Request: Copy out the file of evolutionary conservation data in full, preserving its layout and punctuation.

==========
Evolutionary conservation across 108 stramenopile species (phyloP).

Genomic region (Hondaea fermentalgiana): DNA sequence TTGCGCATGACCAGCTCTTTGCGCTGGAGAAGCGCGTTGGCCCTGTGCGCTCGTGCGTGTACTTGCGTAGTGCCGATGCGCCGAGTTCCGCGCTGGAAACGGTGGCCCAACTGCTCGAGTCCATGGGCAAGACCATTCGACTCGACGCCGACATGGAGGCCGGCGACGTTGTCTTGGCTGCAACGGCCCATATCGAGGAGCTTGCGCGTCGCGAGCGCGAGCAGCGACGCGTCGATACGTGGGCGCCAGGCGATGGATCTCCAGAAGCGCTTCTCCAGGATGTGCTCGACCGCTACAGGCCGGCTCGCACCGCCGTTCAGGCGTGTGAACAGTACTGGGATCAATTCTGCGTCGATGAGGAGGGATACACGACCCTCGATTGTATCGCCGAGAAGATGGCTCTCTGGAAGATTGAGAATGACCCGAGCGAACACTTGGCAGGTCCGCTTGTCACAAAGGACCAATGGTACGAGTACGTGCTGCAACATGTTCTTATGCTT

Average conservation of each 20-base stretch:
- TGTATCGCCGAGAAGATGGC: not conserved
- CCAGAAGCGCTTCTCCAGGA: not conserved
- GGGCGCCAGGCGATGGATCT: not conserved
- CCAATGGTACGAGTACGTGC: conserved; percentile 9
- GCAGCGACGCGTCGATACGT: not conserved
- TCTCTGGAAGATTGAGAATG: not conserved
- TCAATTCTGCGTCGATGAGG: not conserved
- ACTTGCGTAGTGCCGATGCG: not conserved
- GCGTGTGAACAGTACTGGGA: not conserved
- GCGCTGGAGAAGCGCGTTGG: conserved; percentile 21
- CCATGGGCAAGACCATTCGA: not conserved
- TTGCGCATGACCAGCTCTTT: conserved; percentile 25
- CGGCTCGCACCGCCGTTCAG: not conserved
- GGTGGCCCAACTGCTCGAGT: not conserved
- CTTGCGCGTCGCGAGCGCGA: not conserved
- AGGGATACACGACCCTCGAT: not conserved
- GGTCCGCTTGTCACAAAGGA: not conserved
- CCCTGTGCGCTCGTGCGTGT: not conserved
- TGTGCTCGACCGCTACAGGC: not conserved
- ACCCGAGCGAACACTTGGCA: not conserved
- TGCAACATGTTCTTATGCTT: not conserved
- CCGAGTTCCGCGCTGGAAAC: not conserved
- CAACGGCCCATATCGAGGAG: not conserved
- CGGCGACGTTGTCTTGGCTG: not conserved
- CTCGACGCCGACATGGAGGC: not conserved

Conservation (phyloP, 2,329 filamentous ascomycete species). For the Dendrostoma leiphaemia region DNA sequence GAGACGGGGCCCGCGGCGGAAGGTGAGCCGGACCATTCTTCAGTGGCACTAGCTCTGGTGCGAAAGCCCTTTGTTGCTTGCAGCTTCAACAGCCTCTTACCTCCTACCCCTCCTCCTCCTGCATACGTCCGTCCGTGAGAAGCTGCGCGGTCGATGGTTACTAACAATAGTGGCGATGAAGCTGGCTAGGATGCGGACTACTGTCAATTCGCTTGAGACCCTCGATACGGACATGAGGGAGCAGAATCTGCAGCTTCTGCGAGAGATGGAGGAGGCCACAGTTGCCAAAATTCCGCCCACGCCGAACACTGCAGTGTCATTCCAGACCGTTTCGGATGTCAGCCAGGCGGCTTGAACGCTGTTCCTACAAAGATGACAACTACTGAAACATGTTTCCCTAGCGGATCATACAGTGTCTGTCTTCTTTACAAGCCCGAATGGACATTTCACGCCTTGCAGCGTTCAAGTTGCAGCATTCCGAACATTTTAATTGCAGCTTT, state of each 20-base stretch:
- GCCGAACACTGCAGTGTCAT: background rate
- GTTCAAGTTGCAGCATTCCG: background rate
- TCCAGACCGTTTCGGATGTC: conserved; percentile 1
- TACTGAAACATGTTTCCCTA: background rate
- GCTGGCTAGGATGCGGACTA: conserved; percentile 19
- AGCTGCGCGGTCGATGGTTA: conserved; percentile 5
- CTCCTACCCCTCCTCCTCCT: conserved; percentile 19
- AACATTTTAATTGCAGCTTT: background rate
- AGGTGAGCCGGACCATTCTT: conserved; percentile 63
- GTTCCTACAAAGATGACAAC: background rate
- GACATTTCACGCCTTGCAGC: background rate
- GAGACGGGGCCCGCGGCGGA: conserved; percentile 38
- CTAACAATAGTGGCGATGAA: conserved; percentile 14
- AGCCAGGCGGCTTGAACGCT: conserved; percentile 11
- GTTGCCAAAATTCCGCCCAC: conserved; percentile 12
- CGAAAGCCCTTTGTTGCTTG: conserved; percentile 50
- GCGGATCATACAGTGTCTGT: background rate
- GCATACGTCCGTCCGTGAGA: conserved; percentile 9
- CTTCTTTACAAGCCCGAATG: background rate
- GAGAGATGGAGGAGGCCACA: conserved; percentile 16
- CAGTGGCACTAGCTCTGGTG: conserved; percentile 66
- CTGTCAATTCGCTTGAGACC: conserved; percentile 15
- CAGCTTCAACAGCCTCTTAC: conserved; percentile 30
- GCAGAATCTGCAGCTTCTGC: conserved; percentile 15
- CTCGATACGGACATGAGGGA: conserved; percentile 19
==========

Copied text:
Evolutionary conservation across 108 stramenopile species (phyloP).

Genomic region (Hondaea fermentalgiana): DNA sequence TTGCGCATGACCAGCTCTTTGCGCTGGAGAAGCGCGTTGGCCCTGTGCGCTCGTGCGTGTACTTGCGTAGTGCCGATGCGCCGAGTTCCGCGCTGGAAACGGTGGCCCAACTGCTCGAGTCCATGGGCAAGACCATTCGACTCGACGCCGACATGGAGGCCGGCGACGTTGTCTTGGCTGCAACGGCCCATATCGAGGAGCTTGCGCGTCGCGAGCGCGAGCAGCGACGCGTCGATACGTGGGCGCCAGGCGATGGATCTCCAGAAGCGCTTCTCCAGGATGTGCTCGACCGCTACAGGCCGGCTCGCACCGCCGTTCAGGCGTGTGAACAGTACTGGGATCAATTCTGCGTCGATGAGGAGGGATACACGACCCTCGATTGTATCGCCGAGAAGATGGCTCTCTGGAAGATTGAGAATGACCCGAGCGAACACTTGGCAGGTCCGCTTGTCACAAAGGACCAATGGTACGAGTACGTGCTGCAACATGTTCTTATGCTT

Average conservation of each 20-base stretch:
- TGTATCGCCGAGAAGATGGC: not conserved
- CCAGAAGCGCTTCTCCAGGA: not conserved
- GGGCGCCAGGCGATGGATCT: not conserved
- CCAATGGTACGAGTACGTGC: conserved; percentile 9
- GCAGCGACGCGTCGATACGT: not conserved
- TCTCTGGAAGATTGAGAATG: not conserved
- TCAATTCTGCGTCGATGAGG: not conserved
- ACTTGCGTAGTGCCGATGCG: not conserved
- GCGTGTGAACAGTACTGGGA: not conserved
- GCGCTGGAGAAGCGCGTTGG: conserved; percentile 21
- CCATGGGCAAGACCATTCGA: not conserved
- TTGCGCATGACCAGCTCTTT: conserved; percentile 25
- CGGCTCGCACCGCCGTTCAG: not conserved
- GGTGGCCCAACTGCTCGAGT: not conserved
- CTTGCGCGTCGCGAGCGCGA: not conserved
- AGGGATACACGACCCTCGAT: not conserved
- GGTCCGCTTGTCACAAAGGA: not conserved
- CCCTGTGCGCTCGTGCGTGT: not conserved
- TGTGCTCGACCGCTACAGGC: not conserved
- ACCCGAGCGAACACTTGGCA: not conserved
- TGCAACATGTTCTTATGCTT: not conserved
- CCGAGTTCCGCGCTGGAAAC: not conserved
- CAACGGCCCATATCGAGGAG: not conserved
- CGGCGACGTTGTCTTGGCTG: not conserved
- CTCGACGCCGACATGGAGGC: not conserved

Conservation (phyloP, 2,329 filamentous ascomycete species). For the Dendrostoma leiphaemia region DNA sequence GAGACGGGGCCCGCGGCGGAAGGTGAGCCGGACCATTCTTCAGTGGCACTAGCTCTGGTGCGAAAGCCCTTTGTTGCTTGCAGCTTCAACAGCCTCTTACCTCCTACCCCTCCTCCTCCTGCATACGTCCGTCCGTGAGAAGCTGCGCGGTCGATGGTTACTAACAATAGTGGCGATGAAGCTGGCTAGGATGCGGACTACTGTCAATTCGCTTGAGACCCTCGATACGGACATGAGGGAGCAGAATCTGCAGCTTCTGCGAGAGATGGAGGAGGCCACAGTTGCCAAAATTCCGCCCACGCCGAACACTGCAGTGTCATTCCAGACCGTTTCGGATGTCAGCCAGGCGGCTTGAACGCTGTTCCTACAAAGATGACAACTACTGAAACATGTTTCCCTAGCGGATCATACAGTGTCTGTCTTCTTTACAAGCCCGAATGGACATTTCACGCCTTGCAGCGTTCAAGTTGCAGCATTCCGAACATTTTAATTGCAGCTTT, state of each 20-base stretch:
- GCCGAACACTGCAGTGTCAT: background rate
- GTTCAAGTTGCAGCATTCCG: background rate
- TCCAGACCGTTTCGGATGTC: conserved; percentile 1
- TACTGAAACATGTTTCCCTA: background rate
- GCTGGCTAGGATGCGGACTA: conserved; percentile 19
- AGCTGCGCGGTCGATGGTTA: conserved; percentile 5
- CTCCTACCCCTCCTCCTCCT: conserved; percentile 19
- AACATTTTAATTGCAGCTTT: background rate
- AGGTGAGCCGGACCATTCTT: conserved; percentile 63
- GTTCCTACAAAGATGACAAC: background rate
- GACATTTCACGCCTTGCAGC: background rate
- GAGACGGGGCCCGCGGCGGA: conserved; percentile 38
- CTAACAATAGTGGCGATGAA: conserved; percentile 14
- AGCCAGGCGGCTTGAACGCT: conserved; percentile 11
- GTTGCCAAAATTCCGCCCAC: conserved; percentile 12
- CGAAAGCCCTTTGTTGCTTG: conserved; percentile 50
- GCGGATCATACAGTGTCTGT: background rate
- GCATACGTCCGTCCGTGAGA: conserved; percentile 9
- CTTCTTTACAAGCCCGAATG: background rate
- GAGAGATGGAGGAGGCCACA: conserved; percentile 16
- CAGTGGCACTAGCTCTGGTG: conserved; percentile 66
- CTGTCAATTCGCTTGAGACC: conserved; percentile 15
- CAGCTTCAACAGCCTCTTAC: conserved; percentile 30
- GCAGAATCTGCAGCTTCTGC: conserved; percentile 15
- CTCGATACGGACATGAGGGA: conserved; percentile 19